It can be seen as a trade-off. Some paid campgrounds are awesome (we did stay at one that used to be nudist park a couple of years back – few places have been as relaxing as that campground) and of course, it would be awesome to go diving on Whitsunday Islands, see the wild koalas on Magnetic Island or the dingoes on Fraser Island. I would love to visit cafés, bakeries and restaurants and gorge on meat pies, fish and chips, artisan made ice cream.
But when seen from another perspective, we are actually experiencing something most tourists are not. It feels like many places we drive through or take a lunch break at aren’t visited by tourists – in a way, they are untouched, and that the road signs we follow guide us to places other tourists have overlooked. The Wallaman Falls, for instance, are visited by approximately 100,000 people per year. In contrast, the Fraser Island is visited by 380,000 people every year.
In other words, we end up seeing something most travelers don’t.
The Ultimate Freedom
By choosing something that feels like the opposite to what most tourists do, I feel a bit rebellious – and it feels right. It feels like we are making our own, unique Australian road trip by choosing the things most people don’t. Our plans aren’t dictated by “20 best things to do in Place X” lists found online or by what other people expect us to see. We make our own decisions and it feels like the only right way to do it, without the obligations.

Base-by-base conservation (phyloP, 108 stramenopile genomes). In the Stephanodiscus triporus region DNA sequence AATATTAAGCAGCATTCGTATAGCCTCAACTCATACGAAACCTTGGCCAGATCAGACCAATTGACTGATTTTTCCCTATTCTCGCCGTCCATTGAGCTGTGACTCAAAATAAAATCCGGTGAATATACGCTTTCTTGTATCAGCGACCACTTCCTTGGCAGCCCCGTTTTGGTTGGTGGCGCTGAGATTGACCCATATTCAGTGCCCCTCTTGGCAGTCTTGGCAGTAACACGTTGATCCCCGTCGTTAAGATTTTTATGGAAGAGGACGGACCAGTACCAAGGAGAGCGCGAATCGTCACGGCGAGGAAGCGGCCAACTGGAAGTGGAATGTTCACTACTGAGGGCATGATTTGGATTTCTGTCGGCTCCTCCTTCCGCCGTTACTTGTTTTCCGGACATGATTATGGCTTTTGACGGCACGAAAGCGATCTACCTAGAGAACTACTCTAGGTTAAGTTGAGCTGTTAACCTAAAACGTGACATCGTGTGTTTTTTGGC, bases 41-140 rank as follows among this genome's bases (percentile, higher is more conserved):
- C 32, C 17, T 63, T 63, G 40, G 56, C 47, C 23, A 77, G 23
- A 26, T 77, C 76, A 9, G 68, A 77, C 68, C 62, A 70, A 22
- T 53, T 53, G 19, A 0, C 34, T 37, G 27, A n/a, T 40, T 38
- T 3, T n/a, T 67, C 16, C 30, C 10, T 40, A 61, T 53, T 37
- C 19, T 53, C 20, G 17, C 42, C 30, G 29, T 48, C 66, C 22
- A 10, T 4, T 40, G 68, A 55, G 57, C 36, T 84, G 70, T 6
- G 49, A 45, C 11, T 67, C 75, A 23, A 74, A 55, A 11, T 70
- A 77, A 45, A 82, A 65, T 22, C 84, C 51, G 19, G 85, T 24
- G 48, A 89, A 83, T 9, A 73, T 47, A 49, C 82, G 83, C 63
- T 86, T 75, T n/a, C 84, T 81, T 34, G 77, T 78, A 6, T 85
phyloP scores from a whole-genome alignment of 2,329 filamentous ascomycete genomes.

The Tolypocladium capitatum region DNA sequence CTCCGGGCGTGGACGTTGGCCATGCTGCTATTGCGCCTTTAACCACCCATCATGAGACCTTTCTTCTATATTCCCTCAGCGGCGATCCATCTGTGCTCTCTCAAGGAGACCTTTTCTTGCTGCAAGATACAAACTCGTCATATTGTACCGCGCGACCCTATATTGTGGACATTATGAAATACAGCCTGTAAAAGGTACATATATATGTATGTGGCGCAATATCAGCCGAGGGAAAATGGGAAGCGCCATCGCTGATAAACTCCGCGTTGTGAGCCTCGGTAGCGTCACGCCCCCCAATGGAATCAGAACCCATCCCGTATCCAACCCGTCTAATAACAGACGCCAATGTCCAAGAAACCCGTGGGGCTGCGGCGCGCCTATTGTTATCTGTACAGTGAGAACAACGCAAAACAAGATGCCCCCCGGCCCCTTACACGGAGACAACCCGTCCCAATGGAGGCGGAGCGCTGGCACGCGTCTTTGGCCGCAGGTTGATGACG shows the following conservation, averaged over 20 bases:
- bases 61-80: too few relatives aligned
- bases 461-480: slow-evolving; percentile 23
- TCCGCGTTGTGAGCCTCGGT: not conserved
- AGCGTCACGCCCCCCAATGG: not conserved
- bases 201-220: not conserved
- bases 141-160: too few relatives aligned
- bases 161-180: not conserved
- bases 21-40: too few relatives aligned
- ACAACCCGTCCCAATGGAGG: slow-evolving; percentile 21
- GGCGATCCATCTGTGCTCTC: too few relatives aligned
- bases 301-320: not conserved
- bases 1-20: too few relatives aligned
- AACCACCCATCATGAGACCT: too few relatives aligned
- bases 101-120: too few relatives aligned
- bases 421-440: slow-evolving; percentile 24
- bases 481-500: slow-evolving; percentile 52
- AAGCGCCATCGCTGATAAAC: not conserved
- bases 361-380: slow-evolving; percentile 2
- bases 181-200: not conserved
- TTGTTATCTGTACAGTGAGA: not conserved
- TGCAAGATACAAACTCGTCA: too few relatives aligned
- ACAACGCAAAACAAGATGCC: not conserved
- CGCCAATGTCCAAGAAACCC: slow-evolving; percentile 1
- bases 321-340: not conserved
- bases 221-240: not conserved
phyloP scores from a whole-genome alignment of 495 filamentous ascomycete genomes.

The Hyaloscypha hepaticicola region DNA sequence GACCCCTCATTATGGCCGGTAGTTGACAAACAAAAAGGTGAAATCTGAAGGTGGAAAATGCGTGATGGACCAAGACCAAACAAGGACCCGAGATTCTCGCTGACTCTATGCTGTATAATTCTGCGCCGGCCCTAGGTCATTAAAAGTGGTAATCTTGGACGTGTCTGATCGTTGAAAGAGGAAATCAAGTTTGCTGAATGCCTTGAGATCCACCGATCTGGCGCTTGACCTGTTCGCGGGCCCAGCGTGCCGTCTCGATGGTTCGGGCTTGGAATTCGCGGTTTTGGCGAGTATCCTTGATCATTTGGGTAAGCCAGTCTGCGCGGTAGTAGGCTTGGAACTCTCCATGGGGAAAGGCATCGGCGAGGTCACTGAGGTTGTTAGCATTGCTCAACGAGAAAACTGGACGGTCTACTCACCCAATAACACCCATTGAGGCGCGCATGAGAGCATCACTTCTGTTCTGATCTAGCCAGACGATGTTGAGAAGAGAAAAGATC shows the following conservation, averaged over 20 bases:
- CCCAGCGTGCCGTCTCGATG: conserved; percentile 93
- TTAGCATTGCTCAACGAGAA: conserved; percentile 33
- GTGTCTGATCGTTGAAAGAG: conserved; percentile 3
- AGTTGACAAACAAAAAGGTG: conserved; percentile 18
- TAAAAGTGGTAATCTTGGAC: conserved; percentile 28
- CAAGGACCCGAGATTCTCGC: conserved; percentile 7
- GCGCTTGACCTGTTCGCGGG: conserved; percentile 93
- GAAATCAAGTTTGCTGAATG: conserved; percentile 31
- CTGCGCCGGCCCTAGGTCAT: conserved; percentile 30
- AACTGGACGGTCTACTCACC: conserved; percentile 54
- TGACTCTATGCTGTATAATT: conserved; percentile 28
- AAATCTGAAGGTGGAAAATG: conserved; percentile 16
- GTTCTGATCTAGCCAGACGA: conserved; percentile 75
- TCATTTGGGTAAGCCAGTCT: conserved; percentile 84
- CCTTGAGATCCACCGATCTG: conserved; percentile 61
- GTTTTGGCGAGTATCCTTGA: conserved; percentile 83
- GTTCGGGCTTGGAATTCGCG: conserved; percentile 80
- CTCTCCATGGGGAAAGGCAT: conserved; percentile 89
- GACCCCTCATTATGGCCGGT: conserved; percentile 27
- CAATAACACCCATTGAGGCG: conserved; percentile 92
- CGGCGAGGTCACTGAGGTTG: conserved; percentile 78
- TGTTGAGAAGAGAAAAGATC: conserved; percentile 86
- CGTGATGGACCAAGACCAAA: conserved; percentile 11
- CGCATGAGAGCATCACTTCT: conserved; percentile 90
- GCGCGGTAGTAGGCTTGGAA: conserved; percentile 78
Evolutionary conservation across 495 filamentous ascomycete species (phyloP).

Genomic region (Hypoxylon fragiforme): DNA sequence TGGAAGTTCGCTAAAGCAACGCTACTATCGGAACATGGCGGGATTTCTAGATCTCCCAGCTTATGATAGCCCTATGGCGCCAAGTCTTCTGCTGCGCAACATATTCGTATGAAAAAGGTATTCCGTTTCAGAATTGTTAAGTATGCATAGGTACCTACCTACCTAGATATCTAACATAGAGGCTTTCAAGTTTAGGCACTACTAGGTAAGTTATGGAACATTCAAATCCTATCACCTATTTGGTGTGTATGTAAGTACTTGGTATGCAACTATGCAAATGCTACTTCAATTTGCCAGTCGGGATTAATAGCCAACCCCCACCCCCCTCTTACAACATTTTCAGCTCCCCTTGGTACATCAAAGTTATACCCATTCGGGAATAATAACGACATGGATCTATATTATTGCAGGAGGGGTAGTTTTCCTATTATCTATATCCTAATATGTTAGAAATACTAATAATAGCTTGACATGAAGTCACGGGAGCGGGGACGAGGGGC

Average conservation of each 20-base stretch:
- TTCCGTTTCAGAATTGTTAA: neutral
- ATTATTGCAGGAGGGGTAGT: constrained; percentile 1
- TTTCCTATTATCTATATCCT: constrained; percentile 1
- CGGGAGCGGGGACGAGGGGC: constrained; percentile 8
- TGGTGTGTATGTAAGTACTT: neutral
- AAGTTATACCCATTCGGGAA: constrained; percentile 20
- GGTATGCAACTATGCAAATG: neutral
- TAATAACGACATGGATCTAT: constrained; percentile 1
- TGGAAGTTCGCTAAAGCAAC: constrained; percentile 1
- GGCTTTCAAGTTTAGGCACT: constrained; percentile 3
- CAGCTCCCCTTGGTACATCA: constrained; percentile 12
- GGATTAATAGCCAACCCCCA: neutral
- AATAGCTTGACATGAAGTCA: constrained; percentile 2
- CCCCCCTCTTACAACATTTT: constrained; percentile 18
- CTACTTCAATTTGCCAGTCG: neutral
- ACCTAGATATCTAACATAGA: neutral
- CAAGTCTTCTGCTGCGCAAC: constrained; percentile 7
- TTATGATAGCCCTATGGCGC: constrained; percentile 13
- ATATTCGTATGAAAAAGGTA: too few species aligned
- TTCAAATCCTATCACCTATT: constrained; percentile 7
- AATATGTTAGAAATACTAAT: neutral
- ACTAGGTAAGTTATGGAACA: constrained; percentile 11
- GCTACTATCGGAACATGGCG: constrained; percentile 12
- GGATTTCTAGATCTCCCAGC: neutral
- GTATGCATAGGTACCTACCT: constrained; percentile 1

Don’t get me wrong: there is nothing bad about wanting to go diving to the Great Barrier Reef or drive on the sandy beaches of Fraser Island – I would most likely do that if I had the opportunity. The tourist attractions are attractions for a good reason – but there is something even more awesome about doing the “rebellious” thing, the thing no one else does. The things we want to do and see.
Also, I think somehow, as the world is so interconnected and the Internet allows us to see most of the world attractions, seeing the random things becomes the thing while traveling – to see things you cannot find online. To see the odd vehicle memorabilia museum next to the gas station in a small village or chatting about writing with an elderly lady in the twilight at a rest stop.
For many, this might not feel like the way they would like to travel, like it seemed to be for the German couple. Some people prefer to have some control over their plans, a schedule to hold on to. I get it – I’m like that when it comes to certain things. For us, however, traveling without ‘must-sees’ seems to be the best way to do our Great Australian Road Trip.
When we don’t plan ahead, we get the ultimate freedom of being on a road trip. By letting go of control and expectations, we stop restricting ourselves from giving opportunities to random things.
So, in case someone in the future wonders out loud why we didn’t see “any of the sights” while we were in Australia, I won’t feel bad. Instead, I’ll recall all the odd, beautiful things we encountered on the road while lightheartedly driving from one location to the next without plans, without schedules, and without the pressure of following in the footsteps of most tourists.